Marriage is one of the most important steps you will ever take in your life. But before you decide to settle down, you will want to make sure you have spent time getting to know your partner and making sure that this is the person you actually plan to spend the rest of your life with. Honesty and good communication are an integral part of a marriage, but as you prepare to walk down the aisle, should you disclose a Sexually Transmitted Disease (STD) diagnosis to your future spouse?
Your Partner Has a Right to Know
As you prepare for the wedding, the last thing you will want to discuss with your partner is your STD diagnosis. Even though your partner was not part of the problem, they have a right to know, especially as they could be putting themselves at risk of also contracting the STD. If you do not disclose your STD diagnosis, you will knowingly be putting your future spouse at risk if you engage in unprotected sex, which is unfair on them. In addition, unprotected sex with your unsuspecting spouse could lead to fertility issues if you choose to start a family.
Keeping Quiet Leads to Mistrust
Keeping quiet might seem like the only available option, but how will you respond if your new spouse suddenly finds out about your STD diagnosis? This can lead to mistrust and trouble in your new marriage. Moreover, your spouse may even start to wonder what else you have kept secret from them. Rather than opening the way to honest, open communication, withholding information about an STD diagnosis will simply lead to further problems in your relationship.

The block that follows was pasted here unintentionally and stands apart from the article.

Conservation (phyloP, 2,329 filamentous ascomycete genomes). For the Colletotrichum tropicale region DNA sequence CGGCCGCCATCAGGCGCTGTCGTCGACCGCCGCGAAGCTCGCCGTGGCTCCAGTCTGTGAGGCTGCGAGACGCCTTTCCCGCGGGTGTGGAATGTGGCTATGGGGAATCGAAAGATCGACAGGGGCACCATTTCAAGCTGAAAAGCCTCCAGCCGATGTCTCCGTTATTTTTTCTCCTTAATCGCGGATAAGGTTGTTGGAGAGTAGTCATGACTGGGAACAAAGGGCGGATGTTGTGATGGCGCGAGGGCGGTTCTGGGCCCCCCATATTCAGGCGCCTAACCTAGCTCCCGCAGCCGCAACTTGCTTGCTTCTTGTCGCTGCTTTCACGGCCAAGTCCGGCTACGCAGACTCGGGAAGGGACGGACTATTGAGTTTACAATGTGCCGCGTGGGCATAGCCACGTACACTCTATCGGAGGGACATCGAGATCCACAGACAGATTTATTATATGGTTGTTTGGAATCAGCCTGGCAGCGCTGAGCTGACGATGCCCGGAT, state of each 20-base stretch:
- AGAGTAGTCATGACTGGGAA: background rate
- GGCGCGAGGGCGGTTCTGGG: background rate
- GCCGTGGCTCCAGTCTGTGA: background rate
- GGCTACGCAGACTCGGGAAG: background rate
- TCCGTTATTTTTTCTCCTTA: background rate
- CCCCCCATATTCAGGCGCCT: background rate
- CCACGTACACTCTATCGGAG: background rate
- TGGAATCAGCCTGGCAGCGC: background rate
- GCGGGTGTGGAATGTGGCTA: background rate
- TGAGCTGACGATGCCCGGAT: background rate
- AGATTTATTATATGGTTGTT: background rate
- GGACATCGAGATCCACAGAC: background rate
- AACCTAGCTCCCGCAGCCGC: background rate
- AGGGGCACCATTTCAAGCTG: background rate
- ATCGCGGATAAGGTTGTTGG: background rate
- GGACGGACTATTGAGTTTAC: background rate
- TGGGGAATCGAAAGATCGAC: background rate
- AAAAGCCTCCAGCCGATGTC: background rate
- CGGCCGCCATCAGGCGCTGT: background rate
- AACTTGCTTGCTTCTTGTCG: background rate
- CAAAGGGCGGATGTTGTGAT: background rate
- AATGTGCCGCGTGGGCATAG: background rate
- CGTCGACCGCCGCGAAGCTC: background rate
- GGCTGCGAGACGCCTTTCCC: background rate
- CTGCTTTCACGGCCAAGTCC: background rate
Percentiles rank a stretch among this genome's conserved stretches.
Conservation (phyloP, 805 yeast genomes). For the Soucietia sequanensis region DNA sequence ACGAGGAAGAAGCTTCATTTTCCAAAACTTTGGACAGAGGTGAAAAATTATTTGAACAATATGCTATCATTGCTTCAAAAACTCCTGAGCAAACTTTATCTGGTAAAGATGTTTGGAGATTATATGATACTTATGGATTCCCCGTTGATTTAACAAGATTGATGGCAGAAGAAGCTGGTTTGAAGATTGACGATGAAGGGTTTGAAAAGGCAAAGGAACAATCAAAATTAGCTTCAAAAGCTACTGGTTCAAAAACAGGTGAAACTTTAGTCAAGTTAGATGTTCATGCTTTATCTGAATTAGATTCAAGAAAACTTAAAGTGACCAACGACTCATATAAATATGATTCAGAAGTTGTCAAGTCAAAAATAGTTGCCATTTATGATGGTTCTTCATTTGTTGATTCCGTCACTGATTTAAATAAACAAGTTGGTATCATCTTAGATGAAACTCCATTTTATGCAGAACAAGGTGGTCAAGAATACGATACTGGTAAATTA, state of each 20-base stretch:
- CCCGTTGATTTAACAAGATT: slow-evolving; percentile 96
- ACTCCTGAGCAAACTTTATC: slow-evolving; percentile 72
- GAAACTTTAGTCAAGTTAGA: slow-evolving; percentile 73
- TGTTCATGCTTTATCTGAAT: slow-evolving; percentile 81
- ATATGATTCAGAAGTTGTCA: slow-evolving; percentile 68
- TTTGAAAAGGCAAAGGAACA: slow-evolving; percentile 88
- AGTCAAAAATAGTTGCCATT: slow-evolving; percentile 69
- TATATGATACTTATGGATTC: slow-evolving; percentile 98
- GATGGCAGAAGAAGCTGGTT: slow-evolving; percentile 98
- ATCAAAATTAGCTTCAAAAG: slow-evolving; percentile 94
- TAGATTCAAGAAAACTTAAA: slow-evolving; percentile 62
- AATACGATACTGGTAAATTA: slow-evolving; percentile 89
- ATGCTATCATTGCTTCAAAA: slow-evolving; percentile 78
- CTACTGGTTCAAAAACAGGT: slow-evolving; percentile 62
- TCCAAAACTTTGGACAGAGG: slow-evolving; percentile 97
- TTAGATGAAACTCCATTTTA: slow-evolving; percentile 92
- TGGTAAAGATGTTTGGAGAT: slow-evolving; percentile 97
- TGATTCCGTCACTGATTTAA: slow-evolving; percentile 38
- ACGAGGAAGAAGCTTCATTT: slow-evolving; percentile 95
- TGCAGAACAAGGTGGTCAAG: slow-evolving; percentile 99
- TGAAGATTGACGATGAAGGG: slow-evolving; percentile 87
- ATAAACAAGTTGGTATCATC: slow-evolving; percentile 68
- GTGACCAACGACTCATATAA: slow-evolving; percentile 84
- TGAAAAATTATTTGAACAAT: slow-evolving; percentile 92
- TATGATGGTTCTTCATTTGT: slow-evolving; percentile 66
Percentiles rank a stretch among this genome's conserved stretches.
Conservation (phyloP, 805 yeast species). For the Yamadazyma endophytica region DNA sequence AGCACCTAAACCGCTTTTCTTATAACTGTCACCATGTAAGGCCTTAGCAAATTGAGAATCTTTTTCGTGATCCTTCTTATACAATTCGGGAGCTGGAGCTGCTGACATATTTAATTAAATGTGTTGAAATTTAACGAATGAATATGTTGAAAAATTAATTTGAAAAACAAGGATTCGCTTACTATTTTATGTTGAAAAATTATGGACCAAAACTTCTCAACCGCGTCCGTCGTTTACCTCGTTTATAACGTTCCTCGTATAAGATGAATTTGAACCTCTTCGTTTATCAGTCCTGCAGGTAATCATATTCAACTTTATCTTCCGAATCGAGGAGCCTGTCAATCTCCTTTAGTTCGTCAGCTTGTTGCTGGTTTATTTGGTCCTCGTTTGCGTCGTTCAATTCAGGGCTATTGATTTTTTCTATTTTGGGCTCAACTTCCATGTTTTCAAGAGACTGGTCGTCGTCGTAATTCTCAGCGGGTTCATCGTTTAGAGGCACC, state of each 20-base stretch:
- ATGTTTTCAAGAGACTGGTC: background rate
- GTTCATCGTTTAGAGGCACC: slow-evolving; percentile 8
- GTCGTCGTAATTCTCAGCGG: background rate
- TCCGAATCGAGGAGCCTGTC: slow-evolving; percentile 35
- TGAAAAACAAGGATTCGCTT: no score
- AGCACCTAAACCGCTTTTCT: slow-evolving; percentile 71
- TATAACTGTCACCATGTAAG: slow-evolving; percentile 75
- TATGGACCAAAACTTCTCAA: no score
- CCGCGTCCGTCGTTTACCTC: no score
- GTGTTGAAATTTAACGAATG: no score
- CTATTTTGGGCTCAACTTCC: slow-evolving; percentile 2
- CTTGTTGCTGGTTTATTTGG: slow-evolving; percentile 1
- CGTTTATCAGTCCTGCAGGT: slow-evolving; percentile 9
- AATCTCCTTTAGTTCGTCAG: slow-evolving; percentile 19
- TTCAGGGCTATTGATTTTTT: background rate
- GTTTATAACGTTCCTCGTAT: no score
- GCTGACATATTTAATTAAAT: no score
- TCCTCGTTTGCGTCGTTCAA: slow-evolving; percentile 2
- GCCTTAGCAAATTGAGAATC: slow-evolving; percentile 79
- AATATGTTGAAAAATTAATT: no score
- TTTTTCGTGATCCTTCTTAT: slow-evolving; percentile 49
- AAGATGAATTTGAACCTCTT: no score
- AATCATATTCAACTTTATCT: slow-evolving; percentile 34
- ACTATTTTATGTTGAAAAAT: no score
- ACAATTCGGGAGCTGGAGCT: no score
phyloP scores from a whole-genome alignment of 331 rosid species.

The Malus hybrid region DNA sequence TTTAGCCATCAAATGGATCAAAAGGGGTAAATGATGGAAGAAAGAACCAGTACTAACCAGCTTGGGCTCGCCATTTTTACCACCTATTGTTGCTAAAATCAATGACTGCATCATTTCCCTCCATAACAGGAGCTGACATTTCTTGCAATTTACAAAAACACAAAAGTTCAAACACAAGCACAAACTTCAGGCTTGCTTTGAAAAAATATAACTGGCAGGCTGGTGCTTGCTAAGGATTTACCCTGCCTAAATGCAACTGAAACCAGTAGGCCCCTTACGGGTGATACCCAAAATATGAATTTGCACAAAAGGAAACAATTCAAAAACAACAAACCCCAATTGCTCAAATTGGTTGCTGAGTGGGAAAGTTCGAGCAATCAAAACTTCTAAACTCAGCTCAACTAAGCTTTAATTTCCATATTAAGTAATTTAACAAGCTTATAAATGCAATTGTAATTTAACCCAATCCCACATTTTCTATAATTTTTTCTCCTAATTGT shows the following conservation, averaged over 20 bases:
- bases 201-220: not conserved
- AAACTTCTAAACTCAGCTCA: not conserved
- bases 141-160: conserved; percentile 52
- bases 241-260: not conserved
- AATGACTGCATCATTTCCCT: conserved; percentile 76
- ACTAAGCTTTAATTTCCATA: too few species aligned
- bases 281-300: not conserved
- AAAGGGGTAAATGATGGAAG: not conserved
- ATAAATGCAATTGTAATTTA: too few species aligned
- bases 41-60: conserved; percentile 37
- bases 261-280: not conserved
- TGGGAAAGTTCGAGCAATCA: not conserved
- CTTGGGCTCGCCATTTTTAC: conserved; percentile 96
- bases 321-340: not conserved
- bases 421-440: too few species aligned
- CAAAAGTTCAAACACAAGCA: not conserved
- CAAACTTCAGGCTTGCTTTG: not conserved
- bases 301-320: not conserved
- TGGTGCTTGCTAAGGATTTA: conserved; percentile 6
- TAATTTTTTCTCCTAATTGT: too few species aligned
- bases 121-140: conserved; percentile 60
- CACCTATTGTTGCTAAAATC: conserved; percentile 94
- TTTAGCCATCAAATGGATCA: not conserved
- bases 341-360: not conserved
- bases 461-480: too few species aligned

Coming to terms with an STD diagnosis can be embarrassing without having to also deal with confronting your partner and inform them of what has happened. Some feel that their partner will adversely judge them for their past indiscretions or even call off the wedding. But if you do not disclose your STD, you may face even more severe repercussions later on if your spouse finds out that you have kept the STD secret. They may suspect you of unfaithfulness, even if you contracted the STD long before your marriage.
An STD diagnosis can be embarrassing and difficult to talk about, but the one person you should not hold back from is your partner, as you prepare to get married. They have a right to know of your sexual history if it will impact their own health. Keeping quiet about an STD, past or present, can lead to mistrust in a relationship. The best thing you can do is to overcome your embarrassment at your STD diagnosis, and let your partner know.